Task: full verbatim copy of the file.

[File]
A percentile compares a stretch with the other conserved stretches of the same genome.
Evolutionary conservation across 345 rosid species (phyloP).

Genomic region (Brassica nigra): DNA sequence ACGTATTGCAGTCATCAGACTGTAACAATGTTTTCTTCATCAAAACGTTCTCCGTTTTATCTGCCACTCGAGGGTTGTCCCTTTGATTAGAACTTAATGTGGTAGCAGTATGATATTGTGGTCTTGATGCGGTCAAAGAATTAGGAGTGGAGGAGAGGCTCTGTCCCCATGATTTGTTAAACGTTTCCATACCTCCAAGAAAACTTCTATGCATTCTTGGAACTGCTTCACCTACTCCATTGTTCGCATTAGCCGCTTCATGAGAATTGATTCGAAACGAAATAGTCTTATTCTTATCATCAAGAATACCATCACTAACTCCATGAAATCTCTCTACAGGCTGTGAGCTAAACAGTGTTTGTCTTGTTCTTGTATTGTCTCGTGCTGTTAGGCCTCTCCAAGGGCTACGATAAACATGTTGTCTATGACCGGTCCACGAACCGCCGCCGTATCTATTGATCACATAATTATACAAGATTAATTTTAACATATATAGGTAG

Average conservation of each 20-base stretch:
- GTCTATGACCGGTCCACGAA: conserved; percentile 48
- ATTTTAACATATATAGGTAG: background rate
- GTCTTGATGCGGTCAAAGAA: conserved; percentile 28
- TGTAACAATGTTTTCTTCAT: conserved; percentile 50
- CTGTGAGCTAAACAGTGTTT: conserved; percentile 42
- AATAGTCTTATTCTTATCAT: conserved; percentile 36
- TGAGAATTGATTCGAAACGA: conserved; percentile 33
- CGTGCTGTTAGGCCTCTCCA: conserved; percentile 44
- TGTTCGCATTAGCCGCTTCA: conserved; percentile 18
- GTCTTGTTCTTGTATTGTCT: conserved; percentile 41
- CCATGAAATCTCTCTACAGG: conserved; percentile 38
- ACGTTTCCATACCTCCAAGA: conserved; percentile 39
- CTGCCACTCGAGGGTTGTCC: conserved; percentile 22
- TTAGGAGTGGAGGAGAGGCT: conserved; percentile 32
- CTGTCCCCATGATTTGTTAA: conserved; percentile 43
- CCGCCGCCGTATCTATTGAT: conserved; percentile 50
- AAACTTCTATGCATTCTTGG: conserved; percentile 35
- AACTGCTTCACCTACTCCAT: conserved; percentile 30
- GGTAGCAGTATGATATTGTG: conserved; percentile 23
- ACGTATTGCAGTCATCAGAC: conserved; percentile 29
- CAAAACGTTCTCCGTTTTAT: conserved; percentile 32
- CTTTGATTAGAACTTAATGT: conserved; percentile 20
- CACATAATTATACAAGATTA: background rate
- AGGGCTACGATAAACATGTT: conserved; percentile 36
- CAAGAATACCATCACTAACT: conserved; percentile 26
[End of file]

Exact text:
A percentile compares a stretch with the other conserved stretches of the same genome.
Evolutionary conservation across 345 rosid species (phyloP).

Genomic region (Brassica nigra): DNA sequence ACGTATTGCAGTCATCAGACTGTAACAATGTTTTCTTCATCAAAACGTTCTCCGTTTTATCTGCCACTCGAGGGTTGTCCCTTTGATTAGAACTTAATGTGGTAGCAGTATGATATTGTGGTCTTGATGCGGTCAAAGAATTAGGAGTGGAGGAGAGGCTCTGTCCCCATGATTTGTTAAACGTTTCCATACCTCCAAGAAAACTTCTATGCATTCTTGGAACTGCTTCACCTACTCCATTGTTCGCATTAGCCGCTTCATGAGAATTGATTCGAAACGAAATAGTCTTATTCTTATCATCAAGAATACCATCACTAACTCCATGAAATCTCTCTACAGGCTGTGAGCTAAACAGTGTTTGTCTTGTTCTTGTATTGTCTCGTGCTGTTAGGCCTCTCCAAGGGCTACGATAAACATGTTGTCTATGACCGGTCCACGAACCGCCGCCGTATCTATTGATCACATAATTATACAAGATTAATTTTAACATATATAGGTAG

Average conservation of each 20-base stretch:
- GTCTATGACCGGTCCACGAA: conserved; percentile 48
- ATTTTAACATATATAGGTAG: background rate
- GTCTTGATGCGGTCAAAGAA: conserved; percentile 28
- TGTAACAATGTTTTCTTCAT: conserved; percentile 50
- CTGTGAGCTAAACAGTGTTT: conserved; percentile 42
- AATAGTCTTATTCTTATCAT: conserved; percentile 36
- TGAGAATTGATTCGAAACGA: conserved; percentile 33
- CGTGCTGTTAGGCCTCTCCA: conserved; percentile 44
- TGTTCGCATTAGCCGCTTCA: conserved; percentile 18
- GTCTTGTTCTTGTATTGTCT: conserved; percentile 41
- CCATGAAATCTCTCTACAGG: conserved; percentile 38
- ACGTTTCCATACCTCCAAGA: conserved; percentile 39
- CTGCCACTCGAGGGTTGTCC: conserved; percentile 22
- TTAGGAGTGGAGGAGAGGCT: conserved; percentile 32
- CTGTCCCCATGATTTGTTAA: conserved; percentile 43
- CCGCCGCCGTATCTATTGAT: conserved; percentile 50
- AAACTTCTATGCATTCTTGG: conserved; percentile 35
- AACTGCTTCACCTACTCCAT: conserved; percentile 30
- GGTAGCAGTATGATATTGTG: conserved; percentile 23
- ACGTATTGCAGTCATCAGAC: conserved; percentile 29
- CAAAACGTTCTCCGTTTTAT: conserved; percentile 32
- CTTTGATTAGAACTTAATGT: conserved; percentile 20
- CACATAATTATACAAGATTA: background rate
- AGGGCTACGATAAACATGTT: conserved; percentile 36
- CAAGAATACCATCACTAACT: conserved; percentile 26